• open-record-link: When the user clicks on a record link in an embedded interface.

The submit, error, and dismiss events are only raised in cases when the interface is no longer displayed. If the events are not caught, a generic message is displayed to the user about the submission, error, or dismiss status. Errors that do not take the user away from the task, such as certain submission-related errors, do not raise these events.

The following code provides an example of how to trigger a JavaScript function after the submission of a task:

<script>
	function submitted() {
		// Place appropriate submit handling here
		alert("The task has been submitted!");
	}

	window.onload = function() {
		document.getElementById("embeddedTask").addEventListener("submit", submitted, false);
	}
</script>

<appian-task id="embeddedTask" taskId="536872316"></appian-task>

For simplicity, the above example uses a static <appian-task> element and basic JavaScript event handling mechanisms, but since these are normal JavaScript events, any JavaScript library's event handling mechanism should work.

These events can have a detail field that contains attributes to provide greater flexibility. The following table identifies the available attributes by event:

Event Attributes Example
submit - -
error title, message, details, code event.detail.title
dismiss action event.detail.action
open-task-link taskid event.detail.taskid
open-record-link recordTypeUrlStub, recordIdentifier, recordViewUrlStub event.detail.recordTypeUrlStub

The open-task-link and open-record-link events can be used to provide an alternative navigation experience from the default one. For example, you can use JavaScript to replace the current embedded interface with the linked content instead of the default behavior of opening in a new browser tab. See example provided in the Dynamic Embedding section below.

Optional Configurations

Apply a Theme to an Embedded Interface

To apply custom styling to the Appian interfaces embedded in a host web page, add a data-themeidentifier attribute to the script tag specifying the theme to apply to the embedded interfaces. Here is an example of a script tag with a theme specified:

<script src="https://appian.example.com/suite/tempo/ui/sail-client/embeddedBootstrap.nocache.js" id="appianEmbedded" data-themeidentifier="corporateTheme1"></script>	

If the data-themeidentifier attribute is not included or the value provided is null or invalid, then no theme will be applied and the embedded interface will have the default Appian styling.

There are times when a banner is displayed on top of an Appian interface to convey some information to the user. For example, upon successful completion of a related action, a confirmation banner with text "Action completed successfully" is displayed to the user.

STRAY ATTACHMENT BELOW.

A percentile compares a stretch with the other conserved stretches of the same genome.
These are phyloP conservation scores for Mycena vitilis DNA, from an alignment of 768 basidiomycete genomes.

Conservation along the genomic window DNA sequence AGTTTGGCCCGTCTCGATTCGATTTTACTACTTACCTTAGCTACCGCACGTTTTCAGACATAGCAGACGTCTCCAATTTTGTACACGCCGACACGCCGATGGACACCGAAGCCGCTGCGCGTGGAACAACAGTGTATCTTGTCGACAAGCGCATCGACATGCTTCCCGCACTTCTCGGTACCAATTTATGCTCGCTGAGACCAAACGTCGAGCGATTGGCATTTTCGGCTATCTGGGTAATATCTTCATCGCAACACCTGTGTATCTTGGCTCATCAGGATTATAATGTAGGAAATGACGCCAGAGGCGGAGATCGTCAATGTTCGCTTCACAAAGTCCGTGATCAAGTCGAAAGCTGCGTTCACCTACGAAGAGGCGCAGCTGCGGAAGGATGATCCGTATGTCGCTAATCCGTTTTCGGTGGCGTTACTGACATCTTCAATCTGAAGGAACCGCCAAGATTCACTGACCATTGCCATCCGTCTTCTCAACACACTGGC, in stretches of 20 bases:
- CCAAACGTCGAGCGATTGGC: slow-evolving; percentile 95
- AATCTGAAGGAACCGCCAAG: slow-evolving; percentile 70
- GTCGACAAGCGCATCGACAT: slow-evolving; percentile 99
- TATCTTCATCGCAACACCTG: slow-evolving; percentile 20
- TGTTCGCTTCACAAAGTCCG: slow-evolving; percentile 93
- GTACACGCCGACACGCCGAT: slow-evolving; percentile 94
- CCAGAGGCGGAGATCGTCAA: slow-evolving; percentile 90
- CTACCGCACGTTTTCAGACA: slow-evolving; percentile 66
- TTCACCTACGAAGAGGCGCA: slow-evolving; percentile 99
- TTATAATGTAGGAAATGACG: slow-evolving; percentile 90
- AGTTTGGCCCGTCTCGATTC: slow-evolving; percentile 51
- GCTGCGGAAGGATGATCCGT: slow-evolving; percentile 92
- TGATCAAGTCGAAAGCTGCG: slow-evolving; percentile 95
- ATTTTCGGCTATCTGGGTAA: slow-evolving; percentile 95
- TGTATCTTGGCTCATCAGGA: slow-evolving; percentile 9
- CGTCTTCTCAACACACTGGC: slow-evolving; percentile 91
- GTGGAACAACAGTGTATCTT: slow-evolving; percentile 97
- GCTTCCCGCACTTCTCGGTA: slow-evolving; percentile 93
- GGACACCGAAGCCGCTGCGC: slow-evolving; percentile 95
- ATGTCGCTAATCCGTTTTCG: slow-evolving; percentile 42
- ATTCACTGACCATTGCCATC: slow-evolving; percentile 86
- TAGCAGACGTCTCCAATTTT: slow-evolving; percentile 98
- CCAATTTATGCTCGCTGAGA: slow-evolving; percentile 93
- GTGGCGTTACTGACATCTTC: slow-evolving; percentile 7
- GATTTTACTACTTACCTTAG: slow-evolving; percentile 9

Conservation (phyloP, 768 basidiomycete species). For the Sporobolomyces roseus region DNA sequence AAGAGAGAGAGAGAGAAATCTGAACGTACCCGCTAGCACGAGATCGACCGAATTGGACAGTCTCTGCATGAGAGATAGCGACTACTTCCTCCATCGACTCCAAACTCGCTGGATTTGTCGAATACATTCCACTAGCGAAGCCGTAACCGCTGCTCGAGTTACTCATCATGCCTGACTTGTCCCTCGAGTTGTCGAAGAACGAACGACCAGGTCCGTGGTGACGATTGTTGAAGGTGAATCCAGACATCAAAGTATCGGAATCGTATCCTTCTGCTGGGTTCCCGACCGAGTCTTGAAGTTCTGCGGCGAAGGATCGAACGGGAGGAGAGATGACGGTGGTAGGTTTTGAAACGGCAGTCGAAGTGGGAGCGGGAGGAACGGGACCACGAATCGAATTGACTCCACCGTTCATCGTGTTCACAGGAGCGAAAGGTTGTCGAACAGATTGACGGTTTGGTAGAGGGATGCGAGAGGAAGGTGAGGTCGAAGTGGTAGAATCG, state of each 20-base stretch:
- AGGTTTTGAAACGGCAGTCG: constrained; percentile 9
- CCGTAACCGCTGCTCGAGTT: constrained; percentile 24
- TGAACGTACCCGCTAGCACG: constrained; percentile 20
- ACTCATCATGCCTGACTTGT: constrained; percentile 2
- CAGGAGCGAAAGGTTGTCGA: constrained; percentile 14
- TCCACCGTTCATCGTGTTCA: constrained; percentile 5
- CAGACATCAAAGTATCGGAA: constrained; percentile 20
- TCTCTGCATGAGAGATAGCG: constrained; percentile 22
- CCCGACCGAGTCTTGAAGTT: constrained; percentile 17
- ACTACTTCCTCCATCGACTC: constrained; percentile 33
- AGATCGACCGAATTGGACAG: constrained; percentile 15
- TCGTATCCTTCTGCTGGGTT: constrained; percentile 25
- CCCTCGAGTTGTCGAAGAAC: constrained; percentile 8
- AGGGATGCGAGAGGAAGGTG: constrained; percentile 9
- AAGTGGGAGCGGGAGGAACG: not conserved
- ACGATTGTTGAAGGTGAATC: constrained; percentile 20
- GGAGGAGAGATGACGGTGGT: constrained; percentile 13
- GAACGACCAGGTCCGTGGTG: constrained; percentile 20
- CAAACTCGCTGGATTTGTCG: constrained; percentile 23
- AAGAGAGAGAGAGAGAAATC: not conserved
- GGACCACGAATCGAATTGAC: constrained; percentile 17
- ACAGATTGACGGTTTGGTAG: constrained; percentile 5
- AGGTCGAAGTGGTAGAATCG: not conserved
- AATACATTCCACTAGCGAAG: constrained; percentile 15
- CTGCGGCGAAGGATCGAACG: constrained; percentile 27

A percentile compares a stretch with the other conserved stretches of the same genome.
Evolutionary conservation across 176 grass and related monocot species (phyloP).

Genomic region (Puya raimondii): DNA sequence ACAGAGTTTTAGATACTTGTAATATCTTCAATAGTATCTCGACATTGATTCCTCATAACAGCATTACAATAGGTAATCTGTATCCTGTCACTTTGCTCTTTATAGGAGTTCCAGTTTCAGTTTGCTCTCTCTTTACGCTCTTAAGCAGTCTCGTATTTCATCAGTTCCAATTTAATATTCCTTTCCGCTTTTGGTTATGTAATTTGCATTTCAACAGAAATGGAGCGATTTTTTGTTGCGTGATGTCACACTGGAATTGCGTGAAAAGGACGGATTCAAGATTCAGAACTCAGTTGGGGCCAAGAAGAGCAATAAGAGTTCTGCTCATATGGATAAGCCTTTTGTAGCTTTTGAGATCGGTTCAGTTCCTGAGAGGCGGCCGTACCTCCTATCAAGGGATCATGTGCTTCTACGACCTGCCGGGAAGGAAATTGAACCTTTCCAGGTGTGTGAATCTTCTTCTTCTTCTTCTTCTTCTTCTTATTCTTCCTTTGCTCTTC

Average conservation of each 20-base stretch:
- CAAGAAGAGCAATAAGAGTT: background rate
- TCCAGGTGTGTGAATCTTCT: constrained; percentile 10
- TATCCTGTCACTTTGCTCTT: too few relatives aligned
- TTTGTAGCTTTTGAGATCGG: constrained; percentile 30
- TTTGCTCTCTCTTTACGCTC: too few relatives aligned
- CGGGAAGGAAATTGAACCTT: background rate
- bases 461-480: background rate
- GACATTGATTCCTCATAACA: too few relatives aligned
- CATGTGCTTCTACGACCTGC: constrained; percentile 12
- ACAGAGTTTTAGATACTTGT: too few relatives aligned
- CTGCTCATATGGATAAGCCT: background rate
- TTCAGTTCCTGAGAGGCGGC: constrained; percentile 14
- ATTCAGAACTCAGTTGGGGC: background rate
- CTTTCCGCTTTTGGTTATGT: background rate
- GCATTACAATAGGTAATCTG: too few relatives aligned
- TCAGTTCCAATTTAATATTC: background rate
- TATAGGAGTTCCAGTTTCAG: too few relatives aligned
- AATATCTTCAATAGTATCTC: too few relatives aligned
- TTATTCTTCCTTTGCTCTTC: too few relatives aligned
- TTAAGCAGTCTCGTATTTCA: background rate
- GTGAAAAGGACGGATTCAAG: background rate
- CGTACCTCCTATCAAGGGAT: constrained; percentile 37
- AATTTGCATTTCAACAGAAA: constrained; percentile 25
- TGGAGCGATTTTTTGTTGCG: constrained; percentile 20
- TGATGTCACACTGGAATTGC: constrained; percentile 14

By default, all banners display at the top of the relevant embedded interface. However, if you want banners to display at the top of the host web page or if you do not want banners to appear at all, you can add an optional data-bannerposition attribute to the embedded script tag. The data-bannerposition attribute has the following valid values:

  • "embeddedInterface" - Banners are shown at the top of the relevant embedded interface
  • "webPage" - Banners are shown at the top of the host web page. If you've placed the embedded interface within an iFrame, then the banner will appear at the top of the iFrame, which isn't necessarily the top of the web page.
  • "hidden" - Banners are not shown

Here is an example of how you would configure your script tag such that all banners for the embedded interfaces appear at the top of the web page:

<script src="https://appian.example.com/suite/tempo/ui/sail-client/embeddedBootstrap.nocache.js" id="appianEmbedded" data-bannerposition="webPage"></script>

The value configured in the script tag applies to all embedded interfaces on the host web page. If the data-bannerposition attribute is not included or the value provided is null or invalid, then the default value of "embeddedInterface" is applied and banners will be shown at the top of the relevant embedded interface.

Z-Index Range of Popup Content

There may be times when you want to adjust the z-index of popup content (e.g., dialogs) in Appian embedded interfaces to ensure that certain content on the host page appears in front of or behind it. For example, you may want to ensure that certain popup notifications from the host page always appear in front of any Appian dialogs such as the authentication dialog. In order to make this happen, the host page popups must have a higher z-index than the Appian popup content.